Two professors -- Mark Bocko, who teaches electrical and computer engineering, and Dave Headlam, who teaches music theory -- got funding for the University of Rochester from the National Science Foundation to teach a computer how to reproduce what a musician does when he or she plays a clarinet -- the blowing pressure at every instant, the clamping force on the reed, the fingering patterns and so on.
As you can see in the video below, Headlam plays the instrument in an echo-free room while Bocko takes acoustic measurements. The computer then combines all this data to create an audio file that's 1000 times smaller than an MP3.
How? By having a better understanding of which information is critical and which is not. Bocko explains:
"If you look at how much data there is in an audio file, 1.5 million bits per second, and then you look at a musician playing an instrument--then you ask, well, how much information can a human actually transmit in a second? A musician can change their blowing pressure, the force of their lips on the reed, their fingerings, and all of that. But there's no way that there's one and a half million bits of information being imparted by the musician to the instrument."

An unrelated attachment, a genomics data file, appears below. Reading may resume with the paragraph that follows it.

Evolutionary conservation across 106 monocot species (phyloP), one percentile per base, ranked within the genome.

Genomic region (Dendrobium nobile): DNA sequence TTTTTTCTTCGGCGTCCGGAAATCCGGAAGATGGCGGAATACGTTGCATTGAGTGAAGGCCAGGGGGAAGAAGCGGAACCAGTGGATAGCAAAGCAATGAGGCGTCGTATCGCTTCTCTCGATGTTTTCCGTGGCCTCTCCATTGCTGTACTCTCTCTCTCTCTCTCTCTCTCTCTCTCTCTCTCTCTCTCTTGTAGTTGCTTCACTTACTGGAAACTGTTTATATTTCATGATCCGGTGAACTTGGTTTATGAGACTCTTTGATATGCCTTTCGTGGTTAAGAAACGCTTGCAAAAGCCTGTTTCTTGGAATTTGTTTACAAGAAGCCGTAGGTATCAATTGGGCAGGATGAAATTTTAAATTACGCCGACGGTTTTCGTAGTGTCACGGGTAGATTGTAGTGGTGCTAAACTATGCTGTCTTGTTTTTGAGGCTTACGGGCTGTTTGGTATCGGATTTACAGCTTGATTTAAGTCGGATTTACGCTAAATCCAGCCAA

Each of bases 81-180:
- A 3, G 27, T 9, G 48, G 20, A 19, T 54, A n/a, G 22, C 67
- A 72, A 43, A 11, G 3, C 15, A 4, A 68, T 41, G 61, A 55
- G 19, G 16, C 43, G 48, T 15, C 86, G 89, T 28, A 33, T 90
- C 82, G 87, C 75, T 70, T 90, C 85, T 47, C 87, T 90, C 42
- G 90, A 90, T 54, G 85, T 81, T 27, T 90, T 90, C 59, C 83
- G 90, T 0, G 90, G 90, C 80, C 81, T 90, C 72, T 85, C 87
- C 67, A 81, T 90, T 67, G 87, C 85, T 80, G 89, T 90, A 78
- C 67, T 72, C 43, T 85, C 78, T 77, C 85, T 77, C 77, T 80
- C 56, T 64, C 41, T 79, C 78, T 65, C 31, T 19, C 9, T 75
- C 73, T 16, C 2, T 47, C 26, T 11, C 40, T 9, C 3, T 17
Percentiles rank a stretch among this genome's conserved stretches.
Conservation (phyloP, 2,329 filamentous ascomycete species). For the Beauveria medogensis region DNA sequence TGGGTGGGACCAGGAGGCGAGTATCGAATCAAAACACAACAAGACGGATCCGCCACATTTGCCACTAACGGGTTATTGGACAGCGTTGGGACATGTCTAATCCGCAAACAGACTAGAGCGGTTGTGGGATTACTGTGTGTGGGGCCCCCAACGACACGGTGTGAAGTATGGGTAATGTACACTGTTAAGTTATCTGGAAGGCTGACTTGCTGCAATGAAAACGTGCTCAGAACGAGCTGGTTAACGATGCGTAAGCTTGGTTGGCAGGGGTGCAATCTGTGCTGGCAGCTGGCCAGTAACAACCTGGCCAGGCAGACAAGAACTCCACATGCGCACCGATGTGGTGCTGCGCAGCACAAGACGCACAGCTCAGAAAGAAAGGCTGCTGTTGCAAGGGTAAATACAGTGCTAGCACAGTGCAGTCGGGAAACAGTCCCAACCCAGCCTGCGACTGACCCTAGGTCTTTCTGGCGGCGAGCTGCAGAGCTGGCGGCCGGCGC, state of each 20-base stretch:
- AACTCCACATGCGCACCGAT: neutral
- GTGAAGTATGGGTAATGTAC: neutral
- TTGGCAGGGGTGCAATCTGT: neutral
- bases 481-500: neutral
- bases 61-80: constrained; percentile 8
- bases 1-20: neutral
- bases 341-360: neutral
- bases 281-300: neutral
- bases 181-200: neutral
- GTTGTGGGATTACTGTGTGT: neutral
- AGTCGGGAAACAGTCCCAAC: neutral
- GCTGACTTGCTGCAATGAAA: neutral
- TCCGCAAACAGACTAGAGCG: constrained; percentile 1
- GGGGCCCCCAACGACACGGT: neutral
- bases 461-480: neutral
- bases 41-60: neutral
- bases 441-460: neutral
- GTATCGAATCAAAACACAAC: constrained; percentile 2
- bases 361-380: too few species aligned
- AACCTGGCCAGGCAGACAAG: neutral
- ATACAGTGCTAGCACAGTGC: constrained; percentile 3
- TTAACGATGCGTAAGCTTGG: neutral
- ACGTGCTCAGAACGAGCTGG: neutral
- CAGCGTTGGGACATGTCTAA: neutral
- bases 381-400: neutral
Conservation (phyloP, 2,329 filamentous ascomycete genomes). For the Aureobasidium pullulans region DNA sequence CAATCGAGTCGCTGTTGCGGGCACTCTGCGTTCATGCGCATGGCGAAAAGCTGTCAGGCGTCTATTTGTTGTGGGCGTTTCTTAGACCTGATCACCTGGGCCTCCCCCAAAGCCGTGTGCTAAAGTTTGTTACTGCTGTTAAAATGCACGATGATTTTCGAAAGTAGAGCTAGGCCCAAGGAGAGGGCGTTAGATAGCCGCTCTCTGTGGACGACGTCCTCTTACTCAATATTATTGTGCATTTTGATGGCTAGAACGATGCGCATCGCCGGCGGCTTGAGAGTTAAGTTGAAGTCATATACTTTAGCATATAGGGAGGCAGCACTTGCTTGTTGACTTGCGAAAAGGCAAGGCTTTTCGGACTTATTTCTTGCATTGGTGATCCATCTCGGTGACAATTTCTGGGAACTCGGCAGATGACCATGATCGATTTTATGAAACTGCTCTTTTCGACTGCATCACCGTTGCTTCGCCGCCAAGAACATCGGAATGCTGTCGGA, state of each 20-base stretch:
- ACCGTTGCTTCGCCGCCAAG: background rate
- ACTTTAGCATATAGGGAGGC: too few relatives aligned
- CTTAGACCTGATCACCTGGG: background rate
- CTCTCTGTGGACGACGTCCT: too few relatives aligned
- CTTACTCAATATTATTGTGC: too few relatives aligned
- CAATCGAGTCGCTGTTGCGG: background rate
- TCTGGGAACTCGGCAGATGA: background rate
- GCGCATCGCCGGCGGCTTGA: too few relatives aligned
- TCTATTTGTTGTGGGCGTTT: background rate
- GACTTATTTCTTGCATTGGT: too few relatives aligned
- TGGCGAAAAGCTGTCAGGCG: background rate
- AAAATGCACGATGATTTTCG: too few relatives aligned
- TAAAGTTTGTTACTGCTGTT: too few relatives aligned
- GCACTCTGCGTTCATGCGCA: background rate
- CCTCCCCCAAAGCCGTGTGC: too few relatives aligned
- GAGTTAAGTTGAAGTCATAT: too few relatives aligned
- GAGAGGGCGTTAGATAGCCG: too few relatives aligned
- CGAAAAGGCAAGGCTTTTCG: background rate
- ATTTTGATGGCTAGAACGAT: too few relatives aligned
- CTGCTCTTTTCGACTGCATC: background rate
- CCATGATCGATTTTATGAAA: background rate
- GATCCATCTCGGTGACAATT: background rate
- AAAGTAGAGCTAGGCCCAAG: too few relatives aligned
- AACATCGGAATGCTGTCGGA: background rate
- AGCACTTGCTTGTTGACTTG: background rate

Tiny audio files have many applications, from improved telepresence -- conversations and collaborations over the Internet would be more realistic because the sound would lag less -- to improved music education.
The computer can use the clarinet data to create a visual display of the clarinet's music that a student can follow as she plays. The closer she can make her sound pattern match her teacher's sound pattern, the better she's playing.
Here's a video from NSF: